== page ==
IMHO, customizing is as good or bad as (spare the analogy) dress-code in a work place.
When it exists, people will be looked at in the same way, as equals, we're comparing apples with apples. What we wear is out of the equation and the only thing behind it is only our personality traits, it makes us focus on what's important and not be distracted with other stuff.
When it doesn't exist, the baseline for comparison gets gray, you start comparing apples, oranges, apricots, pineapples (er, I think you know what I'm saying). In this regard, people will start noticing if you wear shorts and sandals vs pants and shoes, instead of noticing what you have to say.
Giving people to customize will make the baseline for comparison gray, will make users stressed about not finding they need where they expect it to be; it assumes (badly) that everyone has the same good communication skills and that everyone will be perfectionist about the way their profile looks, and well this is not possible.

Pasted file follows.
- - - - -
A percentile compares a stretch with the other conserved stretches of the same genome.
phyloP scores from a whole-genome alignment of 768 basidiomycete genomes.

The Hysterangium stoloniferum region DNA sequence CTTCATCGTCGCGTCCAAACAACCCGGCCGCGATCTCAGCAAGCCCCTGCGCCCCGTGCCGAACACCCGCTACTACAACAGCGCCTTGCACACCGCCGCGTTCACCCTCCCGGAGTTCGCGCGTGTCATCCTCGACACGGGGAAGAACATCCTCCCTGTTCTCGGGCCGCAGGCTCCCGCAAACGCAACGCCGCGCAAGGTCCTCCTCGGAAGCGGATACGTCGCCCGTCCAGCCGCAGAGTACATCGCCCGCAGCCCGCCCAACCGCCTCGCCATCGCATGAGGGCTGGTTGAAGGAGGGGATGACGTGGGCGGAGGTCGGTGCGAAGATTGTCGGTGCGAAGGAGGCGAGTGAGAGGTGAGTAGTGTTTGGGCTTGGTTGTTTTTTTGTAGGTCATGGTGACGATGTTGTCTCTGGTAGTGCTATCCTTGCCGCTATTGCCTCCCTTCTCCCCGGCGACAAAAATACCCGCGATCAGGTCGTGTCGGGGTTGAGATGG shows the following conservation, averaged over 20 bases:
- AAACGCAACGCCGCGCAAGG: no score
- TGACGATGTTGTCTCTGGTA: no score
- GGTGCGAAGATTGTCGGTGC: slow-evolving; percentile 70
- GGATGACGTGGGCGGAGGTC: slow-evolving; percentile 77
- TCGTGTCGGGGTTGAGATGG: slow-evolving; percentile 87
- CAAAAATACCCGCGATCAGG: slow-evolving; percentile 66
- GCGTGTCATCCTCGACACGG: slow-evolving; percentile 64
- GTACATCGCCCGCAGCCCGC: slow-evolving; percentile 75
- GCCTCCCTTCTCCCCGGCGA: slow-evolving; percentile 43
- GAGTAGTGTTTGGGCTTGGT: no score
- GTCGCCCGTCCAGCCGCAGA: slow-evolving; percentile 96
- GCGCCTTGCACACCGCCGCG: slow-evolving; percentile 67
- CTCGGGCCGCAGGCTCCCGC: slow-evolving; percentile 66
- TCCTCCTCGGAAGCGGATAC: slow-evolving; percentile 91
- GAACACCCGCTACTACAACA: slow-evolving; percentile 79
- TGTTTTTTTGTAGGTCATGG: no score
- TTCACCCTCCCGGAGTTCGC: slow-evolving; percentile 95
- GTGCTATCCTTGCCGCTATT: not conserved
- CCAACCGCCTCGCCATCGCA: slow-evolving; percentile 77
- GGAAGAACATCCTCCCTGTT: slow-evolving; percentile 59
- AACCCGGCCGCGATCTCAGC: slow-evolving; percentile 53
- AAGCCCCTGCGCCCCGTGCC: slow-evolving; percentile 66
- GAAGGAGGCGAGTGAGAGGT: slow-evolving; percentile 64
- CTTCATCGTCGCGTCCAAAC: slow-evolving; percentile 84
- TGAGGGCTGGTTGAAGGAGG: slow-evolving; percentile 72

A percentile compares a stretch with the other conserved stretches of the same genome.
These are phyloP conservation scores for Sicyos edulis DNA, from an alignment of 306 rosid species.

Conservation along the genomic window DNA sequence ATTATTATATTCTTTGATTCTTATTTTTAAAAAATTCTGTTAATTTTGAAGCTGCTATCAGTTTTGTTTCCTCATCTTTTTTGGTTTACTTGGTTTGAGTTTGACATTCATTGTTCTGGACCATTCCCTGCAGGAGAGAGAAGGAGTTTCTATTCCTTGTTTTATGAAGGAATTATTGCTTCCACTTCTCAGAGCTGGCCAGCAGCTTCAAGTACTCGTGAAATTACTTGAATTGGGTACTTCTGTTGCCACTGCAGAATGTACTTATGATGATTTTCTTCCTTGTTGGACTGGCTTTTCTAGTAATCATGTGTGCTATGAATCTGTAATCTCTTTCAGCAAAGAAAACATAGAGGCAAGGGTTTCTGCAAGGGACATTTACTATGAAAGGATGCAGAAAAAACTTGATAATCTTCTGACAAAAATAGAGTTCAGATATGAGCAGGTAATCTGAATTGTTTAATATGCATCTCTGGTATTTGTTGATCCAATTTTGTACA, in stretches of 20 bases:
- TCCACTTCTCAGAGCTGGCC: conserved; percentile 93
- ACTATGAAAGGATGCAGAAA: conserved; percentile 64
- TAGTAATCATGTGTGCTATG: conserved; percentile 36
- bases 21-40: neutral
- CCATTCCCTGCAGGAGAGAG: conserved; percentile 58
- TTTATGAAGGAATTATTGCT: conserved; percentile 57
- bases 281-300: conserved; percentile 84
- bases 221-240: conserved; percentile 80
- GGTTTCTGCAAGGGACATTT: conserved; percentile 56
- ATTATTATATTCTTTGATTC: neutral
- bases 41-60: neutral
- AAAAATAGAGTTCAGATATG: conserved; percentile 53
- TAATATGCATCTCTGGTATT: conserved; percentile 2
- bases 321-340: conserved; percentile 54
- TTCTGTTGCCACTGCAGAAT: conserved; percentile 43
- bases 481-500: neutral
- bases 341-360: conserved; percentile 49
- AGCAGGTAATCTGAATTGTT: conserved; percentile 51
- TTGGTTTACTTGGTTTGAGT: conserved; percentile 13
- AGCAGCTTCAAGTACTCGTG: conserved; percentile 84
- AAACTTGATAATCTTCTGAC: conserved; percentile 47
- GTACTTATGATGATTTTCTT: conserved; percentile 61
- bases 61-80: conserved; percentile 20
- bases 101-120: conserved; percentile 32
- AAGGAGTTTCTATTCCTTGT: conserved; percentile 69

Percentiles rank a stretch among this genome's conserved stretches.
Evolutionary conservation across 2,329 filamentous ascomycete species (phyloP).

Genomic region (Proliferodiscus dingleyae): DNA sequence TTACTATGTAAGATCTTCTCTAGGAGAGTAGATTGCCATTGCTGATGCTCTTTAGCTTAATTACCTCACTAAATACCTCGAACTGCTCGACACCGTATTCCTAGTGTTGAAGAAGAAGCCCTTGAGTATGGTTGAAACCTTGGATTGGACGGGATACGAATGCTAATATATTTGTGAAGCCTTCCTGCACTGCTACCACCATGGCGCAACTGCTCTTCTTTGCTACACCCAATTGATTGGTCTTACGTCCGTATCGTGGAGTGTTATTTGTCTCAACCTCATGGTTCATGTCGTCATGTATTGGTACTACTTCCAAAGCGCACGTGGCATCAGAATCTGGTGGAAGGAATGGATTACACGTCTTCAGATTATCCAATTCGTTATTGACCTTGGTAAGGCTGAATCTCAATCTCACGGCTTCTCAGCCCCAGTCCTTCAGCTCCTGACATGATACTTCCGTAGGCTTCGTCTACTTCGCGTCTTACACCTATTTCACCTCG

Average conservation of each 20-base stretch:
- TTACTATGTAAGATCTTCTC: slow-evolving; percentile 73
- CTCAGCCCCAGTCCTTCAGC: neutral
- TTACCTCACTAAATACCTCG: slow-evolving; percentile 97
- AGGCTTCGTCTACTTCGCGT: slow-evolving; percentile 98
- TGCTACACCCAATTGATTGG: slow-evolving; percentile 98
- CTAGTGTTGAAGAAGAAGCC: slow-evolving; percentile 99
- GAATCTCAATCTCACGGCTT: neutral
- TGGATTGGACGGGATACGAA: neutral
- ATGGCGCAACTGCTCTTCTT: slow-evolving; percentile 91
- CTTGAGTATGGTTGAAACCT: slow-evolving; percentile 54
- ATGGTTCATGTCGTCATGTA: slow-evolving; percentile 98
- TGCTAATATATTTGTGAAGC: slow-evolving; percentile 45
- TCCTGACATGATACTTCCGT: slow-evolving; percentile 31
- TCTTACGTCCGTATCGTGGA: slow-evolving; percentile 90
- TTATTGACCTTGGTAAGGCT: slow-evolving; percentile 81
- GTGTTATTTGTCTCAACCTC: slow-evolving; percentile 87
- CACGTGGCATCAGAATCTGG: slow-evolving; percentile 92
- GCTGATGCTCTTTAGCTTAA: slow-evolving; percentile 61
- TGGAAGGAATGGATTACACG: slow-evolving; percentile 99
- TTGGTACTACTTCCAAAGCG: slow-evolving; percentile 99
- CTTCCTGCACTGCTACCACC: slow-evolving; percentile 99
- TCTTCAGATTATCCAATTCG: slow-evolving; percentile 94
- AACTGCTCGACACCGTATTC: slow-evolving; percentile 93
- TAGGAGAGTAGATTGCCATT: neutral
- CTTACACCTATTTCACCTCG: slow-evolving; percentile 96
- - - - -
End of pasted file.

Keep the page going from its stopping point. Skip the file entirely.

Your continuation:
A workaround that would allow users to customize without you compromising experience is doing something like the cover photo in facebook. Facebook has been (debatable) clever about this, and introduced this feature gradually. It made users request it before they would automatically switch, this way, if someone wanted to customize his/her profile, the first step was to request it, and the second step (inherent) to the process, was to customize it. All of the profiles that used the cover photo at the beginning would be customized. Now it's very difficult to find profiles without a cover photo (but they still exist and look ulgy). Customization is small, it is uniform, allows users find what they want in the expected places, but gives a huge sense of embedded personality to the page.